The velocity at which AI could displace people from their jobs could outpace the speed at which new jobs are created.

And, as predicted by McKinsey or OpenAI, the outlook isn’t good.

The former estimates that 13 million people, in the US alone, will have to switch jobs by 2030.

The latter showcases that 80% of currently existing jobs are somehow (directly, indirectly, or totally) exposed to general-purpose technologies (GPTs), aka foundation models, and portrays a rude awakening for white-collar workers, claiming they are, for the first time in history, more exposed than blue-collar workers to this technological shift.

And that statement was probably directed at you, my friend.

Source: OpenAI

They asked both humans and GPT-4 about the exposure of jobs to GPTs (general purpose technologies), and displayed their estimations by annual wage

Elon and Sam’s proposal doesn’t seem that far-fetched now, huh?

However, the current state of AI is completely unprepared to achieve these predictions.

Put simply, this huge job displacement won’t be driven by ChatGPT.

Because ChatGPT lacks two things that prevent it from going beyond a mere knowledge-gathering/assistant tool:

  • It lacks the capacity to take action,

  • and more importantly, it lacks the capacity to plan and iterate

These two issues alone have a considerable impact on the real utility of GenAI.

In fact, despite the huge hype AI is receiving this year, having the fastest-growing software product in history in terms of customers with ChatGPT, the user metrics for AI products are actually horrible.

According to Sequoia Capital, one of the leading venture capital firms in the world, the one-month retention of GenAI products isn’t great.

Actually, far from it.

Only ChatGPT manages to surpass 50%, and falling drastically behind social media products.

But things get worse if we look at the DAU/MAU ratio, the ratio of monthly active users that use the product daily.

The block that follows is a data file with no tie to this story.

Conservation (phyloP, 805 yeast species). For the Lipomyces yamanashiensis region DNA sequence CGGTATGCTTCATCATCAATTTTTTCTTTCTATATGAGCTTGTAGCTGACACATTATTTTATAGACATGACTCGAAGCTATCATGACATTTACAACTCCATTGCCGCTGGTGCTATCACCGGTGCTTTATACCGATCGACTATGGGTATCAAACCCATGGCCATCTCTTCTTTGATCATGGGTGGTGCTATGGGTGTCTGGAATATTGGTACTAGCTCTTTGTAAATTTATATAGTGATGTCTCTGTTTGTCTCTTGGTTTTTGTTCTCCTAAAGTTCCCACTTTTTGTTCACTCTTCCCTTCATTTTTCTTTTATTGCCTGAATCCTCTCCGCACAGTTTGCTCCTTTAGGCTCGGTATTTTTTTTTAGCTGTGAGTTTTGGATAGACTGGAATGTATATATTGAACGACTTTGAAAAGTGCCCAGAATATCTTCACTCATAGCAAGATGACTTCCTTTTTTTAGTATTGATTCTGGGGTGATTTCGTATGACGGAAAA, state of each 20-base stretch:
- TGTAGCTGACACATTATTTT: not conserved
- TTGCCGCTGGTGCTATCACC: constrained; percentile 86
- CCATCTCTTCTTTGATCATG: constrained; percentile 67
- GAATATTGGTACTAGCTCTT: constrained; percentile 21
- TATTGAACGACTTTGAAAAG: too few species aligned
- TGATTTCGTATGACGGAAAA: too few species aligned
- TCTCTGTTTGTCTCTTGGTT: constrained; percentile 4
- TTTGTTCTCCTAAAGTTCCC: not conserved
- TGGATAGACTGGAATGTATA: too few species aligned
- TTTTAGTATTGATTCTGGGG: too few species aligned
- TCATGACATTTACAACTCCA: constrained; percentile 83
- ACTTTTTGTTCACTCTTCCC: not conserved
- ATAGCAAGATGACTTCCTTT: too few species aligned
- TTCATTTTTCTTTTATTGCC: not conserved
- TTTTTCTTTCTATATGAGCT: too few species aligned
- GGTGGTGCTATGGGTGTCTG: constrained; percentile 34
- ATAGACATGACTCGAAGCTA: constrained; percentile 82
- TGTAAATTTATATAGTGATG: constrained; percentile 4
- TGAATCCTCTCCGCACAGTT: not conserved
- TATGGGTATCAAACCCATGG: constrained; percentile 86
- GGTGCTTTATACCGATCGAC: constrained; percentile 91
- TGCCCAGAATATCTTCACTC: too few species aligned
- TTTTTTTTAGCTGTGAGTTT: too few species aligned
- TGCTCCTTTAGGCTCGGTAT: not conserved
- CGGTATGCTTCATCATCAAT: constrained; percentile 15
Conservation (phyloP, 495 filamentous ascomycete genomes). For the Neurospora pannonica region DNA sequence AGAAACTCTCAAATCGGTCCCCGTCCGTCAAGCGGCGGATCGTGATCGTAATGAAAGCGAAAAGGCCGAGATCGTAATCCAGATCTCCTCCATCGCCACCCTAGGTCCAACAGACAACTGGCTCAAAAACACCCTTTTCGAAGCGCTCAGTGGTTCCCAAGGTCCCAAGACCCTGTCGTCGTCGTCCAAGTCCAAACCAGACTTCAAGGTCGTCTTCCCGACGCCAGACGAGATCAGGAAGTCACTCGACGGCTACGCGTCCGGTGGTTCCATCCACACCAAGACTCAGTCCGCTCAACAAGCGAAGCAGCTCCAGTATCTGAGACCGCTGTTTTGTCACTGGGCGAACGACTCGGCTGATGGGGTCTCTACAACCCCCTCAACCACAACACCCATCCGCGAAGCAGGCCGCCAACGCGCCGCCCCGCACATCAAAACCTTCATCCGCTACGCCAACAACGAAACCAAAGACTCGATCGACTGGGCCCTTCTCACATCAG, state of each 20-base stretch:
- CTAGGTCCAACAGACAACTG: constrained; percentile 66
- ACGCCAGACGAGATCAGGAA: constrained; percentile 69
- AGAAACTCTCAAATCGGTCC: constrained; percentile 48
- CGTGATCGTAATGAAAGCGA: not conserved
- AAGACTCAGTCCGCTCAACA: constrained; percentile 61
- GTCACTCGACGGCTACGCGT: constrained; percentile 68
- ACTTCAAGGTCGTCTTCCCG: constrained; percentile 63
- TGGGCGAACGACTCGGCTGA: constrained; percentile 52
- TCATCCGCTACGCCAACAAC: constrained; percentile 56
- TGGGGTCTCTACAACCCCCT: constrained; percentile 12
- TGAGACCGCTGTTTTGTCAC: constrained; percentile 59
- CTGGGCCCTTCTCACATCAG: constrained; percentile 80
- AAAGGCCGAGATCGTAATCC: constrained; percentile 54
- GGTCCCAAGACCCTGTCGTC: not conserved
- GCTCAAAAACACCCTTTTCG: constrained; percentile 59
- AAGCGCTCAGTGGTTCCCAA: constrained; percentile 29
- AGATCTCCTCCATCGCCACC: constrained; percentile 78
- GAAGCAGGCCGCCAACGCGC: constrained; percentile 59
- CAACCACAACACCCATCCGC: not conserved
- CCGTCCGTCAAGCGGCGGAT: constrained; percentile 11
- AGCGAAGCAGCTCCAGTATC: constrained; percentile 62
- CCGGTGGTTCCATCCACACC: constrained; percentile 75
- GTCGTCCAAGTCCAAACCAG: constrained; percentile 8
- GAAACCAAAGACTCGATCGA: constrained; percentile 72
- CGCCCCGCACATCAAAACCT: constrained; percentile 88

Yes, we must take this with a pinch of salt as this only shows mobile app usage (I personally think ChatGPT is mainly used at the desktop level) but the ratio is still actually horrible for ChatGPT, only managing to have a rickety 14%.

You may realize that I am using the words GenAI, foundation model, and general-purpose technologies interchangeably. You will see this happen pretty much elsewhere in AI literature.

When people refer to ‘foundation models’, they are almost always referring to LLMs, which in turn implies Generative AI technology as LLMs are sequence-to-sequence models, meaning they are meant to ‘generate’ something by design.

We do have foundation models in other fields like Computer Vision (models based on images) such as SAM or DINO, but those are only seen at academia level and in some, very specific, enterprise cases. At least today.

Amazingly, this utility gap that ChatGPT has is easily salvaged with Copilots.

And these solutions aren’t a thing of the future, they are here, as Microsoft is launching its Office 365 Copilot as soon as next week.

We will delve into much detail now, but at a glimpse…

Copilots have the power to change the way knowledge workers have worked during the last decades.

They are going to change our daily routines. They are going to influence your decision-making.

Ultimately, they are going to change you.

So, what really is an AI Copilot then?